Patterns Found in Games Lost

Generally speaking, most defensemen don’t score a lot of goals. In fact, defensemen tend to score fewer goals than forwards. In the case of Werenski, though, he scores more goals and registers more assists than most forwards in their prime, so I’ll be using the same metrics to track the progress of forwards in Werenski’s analysis, as well as additional metrics for tracking defensemen.

*Beside game dates, L=lost and W=win.
*Beside game dates, L=lost and W=win.

In games the Blue Jackets lost, you’ll notice clusters of takeaways, giveaways, and hits. It’s understandable that Werenski would have more events occuring in games lost. However, you’ll also notice his giveaways and takeaways only occur in games lost. This could be used as an indicator in future games, to determine how well or poorly the Blue Jackets are playing against the opposition. To date, Werenski only has giveaways and takeaways when the Blue Jackets end up losing the game.

Werenski’s Consistencies

*A/MP = Assist per minute played **P/MP = Point per minute played ***TOI/GP = Average time on ice per game played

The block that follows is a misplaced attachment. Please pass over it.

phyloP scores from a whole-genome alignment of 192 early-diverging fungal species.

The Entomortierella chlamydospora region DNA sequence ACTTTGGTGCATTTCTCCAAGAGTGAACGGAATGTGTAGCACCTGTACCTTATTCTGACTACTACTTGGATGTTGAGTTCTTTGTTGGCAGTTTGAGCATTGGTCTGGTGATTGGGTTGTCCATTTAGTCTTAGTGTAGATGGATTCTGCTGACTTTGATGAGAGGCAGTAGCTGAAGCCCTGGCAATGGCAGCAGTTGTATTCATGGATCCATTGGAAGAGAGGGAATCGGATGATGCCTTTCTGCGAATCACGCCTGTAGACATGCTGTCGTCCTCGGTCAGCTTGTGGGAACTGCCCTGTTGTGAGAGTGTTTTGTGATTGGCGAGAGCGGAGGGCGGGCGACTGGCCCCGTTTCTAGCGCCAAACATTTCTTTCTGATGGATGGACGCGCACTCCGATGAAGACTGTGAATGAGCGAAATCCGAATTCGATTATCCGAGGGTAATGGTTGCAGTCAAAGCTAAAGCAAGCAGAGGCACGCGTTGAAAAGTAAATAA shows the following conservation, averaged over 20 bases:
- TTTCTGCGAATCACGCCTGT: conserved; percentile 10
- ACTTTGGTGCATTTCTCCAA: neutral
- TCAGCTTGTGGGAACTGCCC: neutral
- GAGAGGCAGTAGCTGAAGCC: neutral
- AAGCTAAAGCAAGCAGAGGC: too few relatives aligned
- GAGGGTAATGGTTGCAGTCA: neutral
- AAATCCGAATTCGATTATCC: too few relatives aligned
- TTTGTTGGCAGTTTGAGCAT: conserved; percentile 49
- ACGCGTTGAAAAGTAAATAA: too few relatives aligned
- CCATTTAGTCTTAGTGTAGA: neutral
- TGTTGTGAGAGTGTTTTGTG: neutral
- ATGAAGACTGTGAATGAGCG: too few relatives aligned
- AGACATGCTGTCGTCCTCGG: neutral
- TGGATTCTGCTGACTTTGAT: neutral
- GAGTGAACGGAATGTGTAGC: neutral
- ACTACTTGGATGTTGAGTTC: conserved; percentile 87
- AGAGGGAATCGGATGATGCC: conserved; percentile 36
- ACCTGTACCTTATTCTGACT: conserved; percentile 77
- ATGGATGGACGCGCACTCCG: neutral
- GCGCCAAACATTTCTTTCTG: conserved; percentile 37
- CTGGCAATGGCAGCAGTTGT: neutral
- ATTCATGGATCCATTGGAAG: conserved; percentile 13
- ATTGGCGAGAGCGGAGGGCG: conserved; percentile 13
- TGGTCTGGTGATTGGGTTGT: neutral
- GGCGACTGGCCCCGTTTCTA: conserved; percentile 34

*A/MP = Assist per minute played
**P/MP = Point per minute played
***TOI/GP = Average time on ice per game played

In the month of October, Werenski registered an assist every 38:18, and continues to register an assist every 38:12 in November. His average time on ice has increased slightly to 22:55 per game in November, from 21:53 per game in October. This may be a good thing, though, because based on the stats of other rookies, the majority are most effective when playing less than 18:00 per game.

Werenski’s Growth

*BLKS/MP = Blocked shots per minute played **GvA/MP = Giveaways per minute played ***G/SOG = Goal per shots on goal
*BLKS/MP = Blocked shots per minute played
**GvA/MP = Giveaways per minute played
***G/SOG = Goal per shots on goal

Although Werenski’s SOG/MP has decreased to one shot on goal every 11:28 in November (from one shot on goal every 6:23 in October), his goal per shots on goal (G/SOG) increased to one goal for every 6.7 shots on goal in November (from one goal scored for every 12 shots on goal in October).

Of course, John Tortorella is coaching the Blue Jackets towards a new style of play, one different from what we’re used to seeing. He’s doing a lot of work with his team and it’s certainly showing. He has a strong grip on puck management, focusing on the strategic use of ice and play away from the puck. As you can see, Werenski is indeed consistent and continues to improve his game where it matters most.

Although I only compared four games where Werenski had the most and least shots on goal, he may be more effective when he can use the first period as a buffer period, playing less than seven minutes and with shifts under a minute in length. As Werenski continues to play more games, we’ll be able to uncover more patterns in his gameplay and unveil the mysteries behind his effectiveness as a rookie in the NHL.